Summer, salt and sun

There is a true story that gets circulated among those interested in wilderness medicine of three elderly women who set out on a guided trip down the Colorado river in the Grand Canyon, along with about a dozen other passengers. As expected, they were counseled on the risks of dehydration in the arid desert environment. As the story goes, all the women followed instructions to increase their fluid intake, only occasionally using an electrolyte replacement solution. Surely, they figured, more is better than less when it comes to rehydration.

Within a couple of days, each of these three women went on to develop severe symptoms including diarrhea, vomiting, confusion and disorientation, and eventually for one, severe seizures. The source of these symptoms was at first a mystery to those involved. After helicopter evacuation to the closest hospital, it was discovered that they all suffered from a severe type of under-recognized heat injury – hyponatremia, or low sodium levels.

As it turns out, there’s a lot more to heat than being hot. In the summer season, when we’re sweltering in the stands of a sports event, pouring sweat while enjoying our favorite waterway, or just cursing the heat and humidity when escaping work for a walk outside, it can be easy to forget that warmer weather can bring other conditions besides just getting overheated.

Traditional types of heat injury include simple dehydration, heat exhaustion, heat syncope (fainting) and heat stroke. All of these have some overlap of symptoms, and the mainstay of treatment consists of cooling off and providing fluids. However, as demonstrated by the story of the elderly river rafters, there is more to heat injuries than what is typically known.

Often referred to as exercise-associated hyponatremia or water toxicity, low sodium can be a life-threatening condition. Its root cause comes from ingestion of too much water without enough salt, often in conjunction with heavy exertion that causes a person to produce sweat that has a high salt concentration. The combination of these factors leads to serious depletion of sodium, and can cause confusion, vomiting and potentially fatal seizures.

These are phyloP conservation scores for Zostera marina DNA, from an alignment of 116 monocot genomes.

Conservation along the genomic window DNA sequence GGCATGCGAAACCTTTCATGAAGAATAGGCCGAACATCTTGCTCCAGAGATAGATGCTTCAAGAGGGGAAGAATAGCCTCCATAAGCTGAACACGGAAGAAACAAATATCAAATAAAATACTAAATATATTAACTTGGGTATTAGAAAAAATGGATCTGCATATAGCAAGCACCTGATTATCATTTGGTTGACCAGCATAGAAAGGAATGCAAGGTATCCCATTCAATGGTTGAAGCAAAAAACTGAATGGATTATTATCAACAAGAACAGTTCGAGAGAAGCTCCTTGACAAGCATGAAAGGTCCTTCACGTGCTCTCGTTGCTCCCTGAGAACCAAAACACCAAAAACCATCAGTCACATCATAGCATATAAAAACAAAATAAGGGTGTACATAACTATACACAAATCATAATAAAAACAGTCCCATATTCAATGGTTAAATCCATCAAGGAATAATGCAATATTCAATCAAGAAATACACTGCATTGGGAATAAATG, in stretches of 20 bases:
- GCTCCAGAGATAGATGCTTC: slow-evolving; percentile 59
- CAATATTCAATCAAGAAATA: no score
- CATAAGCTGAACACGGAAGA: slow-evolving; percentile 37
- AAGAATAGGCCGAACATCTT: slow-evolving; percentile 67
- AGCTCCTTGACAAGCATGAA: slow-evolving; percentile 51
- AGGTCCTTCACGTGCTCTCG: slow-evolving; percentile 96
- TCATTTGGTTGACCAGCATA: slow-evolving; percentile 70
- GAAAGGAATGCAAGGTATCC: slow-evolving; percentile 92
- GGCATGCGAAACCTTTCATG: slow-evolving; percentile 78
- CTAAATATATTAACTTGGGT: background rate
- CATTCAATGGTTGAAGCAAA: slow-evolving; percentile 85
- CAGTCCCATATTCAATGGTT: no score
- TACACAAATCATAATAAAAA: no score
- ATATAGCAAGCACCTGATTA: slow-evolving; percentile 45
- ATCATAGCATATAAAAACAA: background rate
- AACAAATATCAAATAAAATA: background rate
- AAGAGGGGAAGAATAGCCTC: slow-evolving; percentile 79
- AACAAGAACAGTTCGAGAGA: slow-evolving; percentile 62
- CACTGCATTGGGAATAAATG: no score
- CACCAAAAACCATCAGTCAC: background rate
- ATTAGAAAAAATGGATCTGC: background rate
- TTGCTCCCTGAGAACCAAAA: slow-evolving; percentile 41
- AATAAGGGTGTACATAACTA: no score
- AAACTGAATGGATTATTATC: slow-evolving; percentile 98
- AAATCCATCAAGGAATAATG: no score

It used to be believed that this particular condition only occurred in elite endurance athletes, but several case reports have revealed its presence among even the most benign of activities under the right conditions, including lawn bowling. All types of heat injury can also overlap with a condition called rhabomyolysis, which is critical breakdown of muscle tissue that can lead to kidney failure.

Your mother used to tell you that an ounce of prevention is worth a pound of cure. The adage holds true when it comes to heat illnesses as well. The best way to avoid getting hyponatremia or any of the other heat-related illnesses is to avoid overheating to begin with. It is advisable to take breaks when exercising or spending time outdoors, and find a place in the shade or indoors to cool off. Certainly, if you begin to feel faint or weak, a rest is mandatory. If you don’t feel better after resting, or if confusion develops, the situation has become critical and medical care should be sought. When judging fluid intake, it is important to drink to the level of thirst that is developed, and not more than that.

Summertime is a great time of the year to get out and enjoy everything the region offers, but it can also create conditions that might subtly cause some serious health issues. Have fun, enjoy the weather, but stay cool.

Keep in touch with the Prisma Health Blog to see more topics on wilderness and environmental medicine. This unique specialty within medicine covers topics from lightning injuries to sea anemones, and from bear attacks to bee stings.

As the Department of Emergency Medicine at Prisma Health Upstate expands, its academic offerings for wilderness medicine are expanding with it. Starting this academic year, some residents will receive formal wilderness training as part of their residency curriculum. The department will be sponsoring the area’s first Advanced Wilderness Life Support (AWLS) course for medical professionals, hosted at the USC School of Medicine Greenville Nov. 2–4. Visit AWLS.org for more details or to register for the course.

Post author Dr. Nathaniel Mann is an emergency medicine physician with Prisma Health. He has a special interest in wilderness medicine.

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